Misconceptions of Sorority Life
Published: Wednesday, April 8, 2009
Updated: Wednesday, April 8, 2009 15:04
Wild drunken parties. Sex. Hazing. What comes to your mind when you think about sororities?
A large number of misconceptions about sororities exist today thanks to movies like "House Bunny" and "Sydney White," which portray sorority girls to be people who will do anything and everything to be accepted.
Such misconceptions often lead to hesitation among students in attending sorority and fraternity recruitment events at William Paterson University.
"The media does not portray Greeks in a positive light," said Melissa Reynolds, Assistant Director of Campus Activities, who is very involved in William Paterson's Greek life programs. "Many stereotypical views exist; being in a sorority is like being in a bad girls club with girls who have eating disorders, boy trouble and behave inappropriately. People who don't know the truth like to make stuff up based upon what they see on television."
Kristin Bonczek, an active sister of Theta Phi Alpha since spring of 2006, was a victim to such stereotypes and she stated she was apprehensive about joining an organization her freshman year.
"I was hesitant at first because I always had the thought of being hazed in the back of my mind," she said. "I was interested in joining Theta Phi Alpha because they valued philanthropy, community service and leadership."
Bonczek was both surprised and relieved to learn that her fears of what she would have to do to become a sorority sister were far from what she'd seen on television.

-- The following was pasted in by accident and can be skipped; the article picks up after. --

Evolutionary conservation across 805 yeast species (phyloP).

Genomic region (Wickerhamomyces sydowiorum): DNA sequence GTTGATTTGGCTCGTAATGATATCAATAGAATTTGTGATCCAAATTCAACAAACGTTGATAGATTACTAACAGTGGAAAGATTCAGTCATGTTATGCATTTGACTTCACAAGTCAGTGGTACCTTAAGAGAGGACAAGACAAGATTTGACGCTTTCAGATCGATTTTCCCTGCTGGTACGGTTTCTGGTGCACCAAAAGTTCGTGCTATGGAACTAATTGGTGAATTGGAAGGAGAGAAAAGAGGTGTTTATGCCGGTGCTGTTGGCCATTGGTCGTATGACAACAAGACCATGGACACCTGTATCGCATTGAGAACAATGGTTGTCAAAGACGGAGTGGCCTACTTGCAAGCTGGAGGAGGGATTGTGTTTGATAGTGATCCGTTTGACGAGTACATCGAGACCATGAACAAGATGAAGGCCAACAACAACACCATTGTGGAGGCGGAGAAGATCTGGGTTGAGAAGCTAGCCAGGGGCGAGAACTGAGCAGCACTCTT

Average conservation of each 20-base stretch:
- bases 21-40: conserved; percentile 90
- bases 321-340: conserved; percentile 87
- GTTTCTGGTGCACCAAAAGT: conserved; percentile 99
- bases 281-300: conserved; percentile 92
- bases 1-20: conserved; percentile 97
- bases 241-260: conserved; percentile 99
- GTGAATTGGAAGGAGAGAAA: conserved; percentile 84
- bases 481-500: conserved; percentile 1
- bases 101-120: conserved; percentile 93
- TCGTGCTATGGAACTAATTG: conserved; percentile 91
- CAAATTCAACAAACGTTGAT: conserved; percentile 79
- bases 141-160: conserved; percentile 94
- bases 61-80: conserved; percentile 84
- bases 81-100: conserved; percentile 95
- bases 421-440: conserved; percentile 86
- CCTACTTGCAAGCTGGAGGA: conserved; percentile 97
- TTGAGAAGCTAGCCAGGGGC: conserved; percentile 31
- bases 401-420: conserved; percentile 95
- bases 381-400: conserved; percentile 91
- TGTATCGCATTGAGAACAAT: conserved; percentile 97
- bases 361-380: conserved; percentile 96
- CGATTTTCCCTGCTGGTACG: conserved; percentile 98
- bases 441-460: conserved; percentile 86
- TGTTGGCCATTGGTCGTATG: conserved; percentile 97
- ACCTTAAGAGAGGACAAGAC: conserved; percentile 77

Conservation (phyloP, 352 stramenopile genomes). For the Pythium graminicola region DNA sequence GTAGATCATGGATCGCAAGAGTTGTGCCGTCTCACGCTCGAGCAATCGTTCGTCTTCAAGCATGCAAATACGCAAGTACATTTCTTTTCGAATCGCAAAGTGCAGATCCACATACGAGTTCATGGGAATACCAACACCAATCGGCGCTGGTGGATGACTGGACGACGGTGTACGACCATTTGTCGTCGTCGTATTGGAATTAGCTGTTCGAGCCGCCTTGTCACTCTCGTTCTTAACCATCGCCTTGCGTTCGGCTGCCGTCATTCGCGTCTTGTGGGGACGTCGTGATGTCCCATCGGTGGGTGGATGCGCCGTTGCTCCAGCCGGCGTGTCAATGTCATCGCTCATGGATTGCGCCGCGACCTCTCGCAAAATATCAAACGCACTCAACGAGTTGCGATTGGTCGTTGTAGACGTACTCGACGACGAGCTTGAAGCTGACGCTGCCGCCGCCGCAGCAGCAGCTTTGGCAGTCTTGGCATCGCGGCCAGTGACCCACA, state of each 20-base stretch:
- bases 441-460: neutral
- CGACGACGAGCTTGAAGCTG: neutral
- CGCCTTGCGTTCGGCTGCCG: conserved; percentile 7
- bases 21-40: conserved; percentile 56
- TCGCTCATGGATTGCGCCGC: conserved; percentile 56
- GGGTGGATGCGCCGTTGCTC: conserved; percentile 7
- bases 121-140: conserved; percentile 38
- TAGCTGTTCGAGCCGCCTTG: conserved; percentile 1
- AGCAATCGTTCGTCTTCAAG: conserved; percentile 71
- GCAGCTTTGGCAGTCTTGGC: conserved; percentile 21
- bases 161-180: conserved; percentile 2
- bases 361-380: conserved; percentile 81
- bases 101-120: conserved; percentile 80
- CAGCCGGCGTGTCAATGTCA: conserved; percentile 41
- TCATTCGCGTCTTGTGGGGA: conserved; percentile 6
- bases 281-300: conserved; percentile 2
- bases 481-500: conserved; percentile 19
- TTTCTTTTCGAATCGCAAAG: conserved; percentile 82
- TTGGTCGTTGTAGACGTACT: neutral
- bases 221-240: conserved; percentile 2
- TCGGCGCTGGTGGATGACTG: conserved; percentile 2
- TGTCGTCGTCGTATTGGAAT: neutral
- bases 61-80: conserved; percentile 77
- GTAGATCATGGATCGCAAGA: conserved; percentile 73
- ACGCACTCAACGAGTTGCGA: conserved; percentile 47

Misconceptions are not unique to sororities. Fraternities are also shown through the media in ways that are not true to life.
"Shows like "Greek" portray Greeks as selfish people who cause a great deal of drama and who party too much," said Asfar Ali, a member of Sigma Pi since fall of 2007.
"Although I know many organizations participate in a great deal of beneficial activities, these aspects of our lives are not shown on television. We do community service, get good grades and work hard, but nobody notices."
Reynolds feels that one thing WPU fraternities and sororities can do to combat these attitudes is to become more visible to the campus as a whole.
"I love Greek life at William Paterson, but people do not see the positive things that Greeks do," she said. "Greeks here don't do a great job at promoting themselves outside of the Greek community. I would love to see sororities do more, especially things which will empower other women and put sororities in a more positive focus."
In the meantime, stories like Bonczek's may act as a source of inspiration for other female students interested in sorority life, but hesitant about exploring what may be seen as an intimidating world.
"I gained more than I expected and was extremely relieved that the things I saw on television did not occur during my experience."